Commercial airlines offering flights to Yellowknife: When coming to Arctic Watch you will need to get to Yellowknife (YZF) to catch our charter flight north. We suggest the following airlines to get you here:
Air Canada - www.AirCanada.ca
West Jet - www.WestJet.com
First Air - www.FirstAir.ca
Canadian North - www.Canadiannorth.com
Our charter airline partner is Summit Air - www.summitair.net
All travellers to Arctic Watch should consider some form of insurance. We recommend trip interruption and health insurance that includes air ambulance (not ground ambulance). If you need an air ambulance to Yellowknife, Iqaluit or Ottawa, as a non-Nunavut resident, you’ll be responsible for the cost. Depending on personal circumstances, travellers should also consider cancellation insurance.
Resolute Bay nursing station, telephone 867 252-3844
Iqaluit hospital: A plane can be chartered through Summit Air
King Air plane equipped for medical evacuation
Yellowknife is the capital of the Northwest Territories and Canada’s most northerly city. This thriving community is located on the north shore of Great Slave Lake, and features endless summer days and incredible Arctic scenery. The city derives its name from copper knives used by the local Chipewyan tribe during the 1800s, and the area continues to be rich in a variety of minerals. It is a major gateway to the expansive and pristine world of the North, and most people fly through Yellowknife to reach other destinations in the NWT and Nunavut.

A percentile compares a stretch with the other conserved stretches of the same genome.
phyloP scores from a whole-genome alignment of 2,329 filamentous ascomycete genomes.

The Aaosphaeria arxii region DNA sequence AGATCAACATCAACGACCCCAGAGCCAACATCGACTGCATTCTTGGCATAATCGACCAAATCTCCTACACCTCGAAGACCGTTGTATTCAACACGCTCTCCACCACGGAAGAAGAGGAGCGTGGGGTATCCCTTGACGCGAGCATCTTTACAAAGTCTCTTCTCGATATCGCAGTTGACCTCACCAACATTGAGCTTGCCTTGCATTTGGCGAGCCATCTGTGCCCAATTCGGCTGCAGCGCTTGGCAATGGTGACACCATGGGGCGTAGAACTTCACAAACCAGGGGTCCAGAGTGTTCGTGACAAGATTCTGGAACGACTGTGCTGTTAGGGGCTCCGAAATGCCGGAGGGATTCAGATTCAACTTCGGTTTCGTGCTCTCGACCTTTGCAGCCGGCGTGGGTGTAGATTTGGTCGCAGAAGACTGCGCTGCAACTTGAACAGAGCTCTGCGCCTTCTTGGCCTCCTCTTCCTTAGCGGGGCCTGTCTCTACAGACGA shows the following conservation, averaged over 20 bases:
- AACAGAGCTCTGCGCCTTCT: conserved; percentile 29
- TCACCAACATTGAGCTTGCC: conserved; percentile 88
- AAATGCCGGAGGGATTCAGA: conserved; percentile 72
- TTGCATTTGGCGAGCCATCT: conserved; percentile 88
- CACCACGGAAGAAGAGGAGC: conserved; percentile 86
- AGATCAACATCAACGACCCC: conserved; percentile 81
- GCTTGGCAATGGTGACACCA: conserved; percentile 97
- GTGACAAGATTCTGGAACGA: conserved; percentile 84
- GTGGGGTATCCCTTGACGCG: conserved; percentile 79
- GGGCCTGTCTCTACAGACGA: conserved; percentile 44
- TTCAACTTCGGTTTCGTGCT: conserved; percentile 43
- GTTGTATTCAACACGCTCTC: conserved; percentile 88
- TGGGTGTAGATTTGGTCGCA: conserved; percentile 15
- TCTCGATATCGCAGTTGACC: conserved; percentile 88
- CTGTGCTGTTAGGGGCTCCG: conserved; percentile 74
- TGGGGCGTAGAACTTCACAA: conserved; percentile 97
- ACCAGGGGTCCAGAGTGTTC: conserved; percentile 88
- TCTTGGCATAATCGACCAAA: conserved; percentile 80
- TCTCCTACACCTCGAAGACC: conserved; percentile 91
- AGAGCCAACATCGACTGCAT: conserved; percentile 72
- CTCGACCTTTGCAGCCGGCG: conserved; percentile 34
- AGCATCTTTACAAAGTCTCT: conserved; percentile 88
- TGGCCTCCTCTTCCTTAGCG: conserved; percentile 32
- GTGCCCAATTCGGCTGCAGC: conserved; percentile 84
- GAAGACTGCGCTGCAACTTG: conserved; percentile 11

Geographical location: 62.27 N 114.22W
Elevation: 206 m (680 feet)
Population: 20,300 (2013)
Declared capital in 1967
Quality Inn & Suites – Edmonton International Airport
501 – 11th Avenue, Nisku, AB T9E 7N5
780 955-v3001 Toll-free: 1-888-884-8181
Holiday Inn Express – Edmonton International Airport
1102 4th Street, Nisku, AB T9E 8E2
Edmonton International Airport/Leduc Travelodge Suites
5704 50th Street, Leduc, AB T9E 6J4
The Fairmont Hotel MacDonald
10065 100th Street, Edmonton, AB T5J 0N6
780 424-5181 / Fairmont reservations: 1-800-257-7544
The Blue Raven B & B
37 Otto Drive, Yellowknife, NT X1A 2T9
Eric & Eva
114 – Knutsen Avenue, Yellowknife, NT
The Waterfront B & B
5505 45th Street, Yellowknife, NT X1A 1K8
1 867 873-8113
More information about Bed & Breakfasts in the Northwest Territories can be found on www.bbcanada.com.
867 873-3531 Toll-free: 1-800-661-0892
4401 – 50th Avenue, Yellowknife, NT X1A 2N2 1-877-839-1236
Fraser Tower Hotel
867 873-8700 Toll-fee: 1-800-716-6199
National Car Rental
NWT Brewing Company
A vibrant brewing company and patio restaurant located in the historic old-town of Yellowknife. They are the only brewery in the territory of Nunavut! http://www.nwtbrewingco.com
Bullock Bistro was voted the best fish and chips in Canada by Reader’s Digest.
Phone : 867 873-3474
Yellowknife’s oldest restaurant.
Phone : 867 873-4004
Thornton's Wine & Tapas Room
Voted one of the best Restaurants in Canada's North.
Phone: 867 669-WINE (9463)
See a comprehensive list of the dinning experiences from our friends at NWT Tourism.
Northern Frontiers Visitor Centre